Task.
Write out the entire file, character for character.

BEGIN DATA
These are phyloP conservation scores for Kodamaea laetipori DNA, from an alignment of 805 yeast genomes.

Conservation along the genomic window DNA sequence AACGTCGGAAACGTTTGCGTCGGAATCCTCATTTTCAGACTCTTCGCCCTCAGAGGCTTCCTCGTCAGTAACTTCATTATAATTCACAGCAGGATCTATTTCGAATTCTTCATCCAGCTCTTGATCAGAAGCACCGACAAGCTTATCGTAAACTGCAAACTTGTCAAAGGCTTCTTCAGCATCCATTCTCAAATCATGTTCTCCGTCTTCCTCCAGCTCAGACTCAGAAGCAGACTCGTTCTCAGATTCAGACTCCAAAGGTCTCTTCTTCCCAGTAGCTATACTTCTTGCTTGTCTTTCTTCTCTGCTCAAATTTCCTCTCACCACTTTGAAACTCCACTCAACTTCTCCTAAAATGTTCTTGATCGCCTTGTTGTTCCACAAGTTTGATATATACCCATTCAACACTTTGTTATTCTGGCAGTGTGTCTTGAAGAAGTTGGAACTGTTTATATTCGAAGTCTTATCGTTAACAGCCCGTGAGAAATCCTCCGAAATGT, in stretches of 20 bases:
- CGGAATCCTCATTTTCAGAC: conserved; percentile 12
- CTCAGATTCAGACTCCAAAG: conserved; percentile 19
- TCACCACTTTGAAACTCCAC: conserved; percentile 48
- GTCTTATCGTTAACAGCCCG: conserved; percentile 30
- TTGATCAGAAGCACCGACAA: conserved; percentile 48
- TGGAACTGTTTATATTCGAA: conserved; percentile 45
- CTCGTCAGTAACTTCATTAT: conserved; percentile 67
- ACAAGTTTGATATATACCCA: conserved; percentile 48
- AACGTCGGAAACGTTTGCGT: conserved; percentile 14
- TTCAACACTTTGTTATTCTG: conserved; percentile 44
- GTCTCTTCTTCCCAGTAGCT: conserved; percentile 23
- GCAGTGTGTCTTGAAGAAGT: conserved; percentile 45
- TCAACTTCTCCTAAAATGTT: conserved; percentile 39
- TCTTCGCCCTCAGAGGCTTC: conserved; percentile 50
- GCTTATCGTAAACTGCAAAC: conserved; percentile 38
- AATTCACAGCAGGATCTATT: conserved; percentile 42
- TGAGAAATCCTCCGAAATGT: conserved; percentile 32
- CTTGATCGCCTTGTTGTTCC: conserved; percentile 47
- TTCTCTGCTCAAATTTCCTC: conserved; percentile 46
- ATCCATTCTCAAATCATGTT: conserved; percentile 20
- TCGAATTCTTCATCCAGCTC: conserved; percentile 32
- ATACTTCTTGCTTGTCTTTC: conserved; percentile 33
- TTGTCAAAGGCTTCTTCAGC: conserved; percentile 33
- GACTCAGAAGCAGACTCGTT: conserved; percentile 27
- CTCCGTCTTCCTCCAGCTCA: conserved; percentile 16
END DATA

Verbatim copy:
These are phyloP conservation scores for Kodamaea laetipori DNA, from an alignment of 805 yeast genomes.

Conservation along the genomic window DNA sequence AACGTCGGAAACGTTTGCGTCGGAATCCTCATTTTCAGACTCTTCGCCCTCAGAGGCTTCCTCGTCAGTAACTTCATTATAATTCACAGCAGGATCTATTTCGAATTCTTCATCCAGCTCTTGATCAGAAGCACCGACAAGCTTATCGTAAACTGCAAACTTGTCAAAGGCTTCTTCAGCATCCATTCTCAAATCATGTTCTCCGTCTTCCTCCAGCTCAGACTCAGAAGCAGACTCGTTCTCAGATTCAGACTCCAAAGGTCTCTTCTTCCCAGTAGCTATACTTCTTGCTTGTCTTTCTTCTCTGCTCAAATTTCCTCTCACCACTTTGAAACTCCACTCAACTTCTCCTAAAATGTTCTTGATCGCCTTGTTGTTCCACAAGTTTGATATATACCCATTCAACACTTTGTTATTCTGGCAGTGTGTCTTGAAGAAGTTGGAACTGTTTATATTCGAAGTCTTATCGTTAACAGCCCGTGAGAAATCCTCCGAAATGT, in stretches of 20 bases:
- CGGAATCCTCATTTTCAGAC: conserved; percentile 12
- CTCAGATTCAGACTCCAAAG: conserved; percentile 19
- TCACCACTTTGAAACTCCAC: conserved; percentile 48
- GTCTTATCGTTAACAGCCCG: conserved; percentile 30
- TTGATCAGAAGCACCGACAA: conserved; percentile 48
- TGGAACTGTTTATATTCGAA: conserved; percentile 45
- CTCGTCAGTAACTTCATTAT: conserved; percentile 67
- ACAAGTTTGATATATACCCA: conserved; percentile 48
- AACGTCGGAAACGTTTGCGT: conserved; percentile 14
- TTCAACACTTTGTTATTCTG: conserved; percentile 44
- GTCTCTTCTTCCCAGTAGCT: conserved; percentile 23
- GCAGTGTGTCTTGAAGAAGT: conserved; percentile 45
- TCAACTTCTCCTAAAATGTT: conserved; percentile 39
- TCTTCGCCCTCAGAGGCTTC: conserved; percentile 50
- GCTTATCGTAAACTGCAAAC: conserved; percentile 38
- AATTCACAGCAGGATCTATT: conserved; percentile 42
- TGAGAAATCCTCCGAAATGT: conserved; percentile 32
- CTTGATCGCCTTGTTGTTCC: conserved; percentile 47
- TTCTCTGCTCAAATTTCCTC: conserved; percentile 46
- ATCCATTCTCAAATCATGTT: conserved; percentile 20
- TCGAATTCTTCATCCAGCTC: conserved; percentile 32
- ATACTTCTTGCTTGTCTTTC: conserved; percentile 33
- TTGTCAAAGGCTTCTTCAGC: conserved; percentile 33
- GACTCAGAAGCAGACTCGTT: conserved; percentile 27
- CTCCGTCTTCCTCCAGCTCA: conserved; percentile 16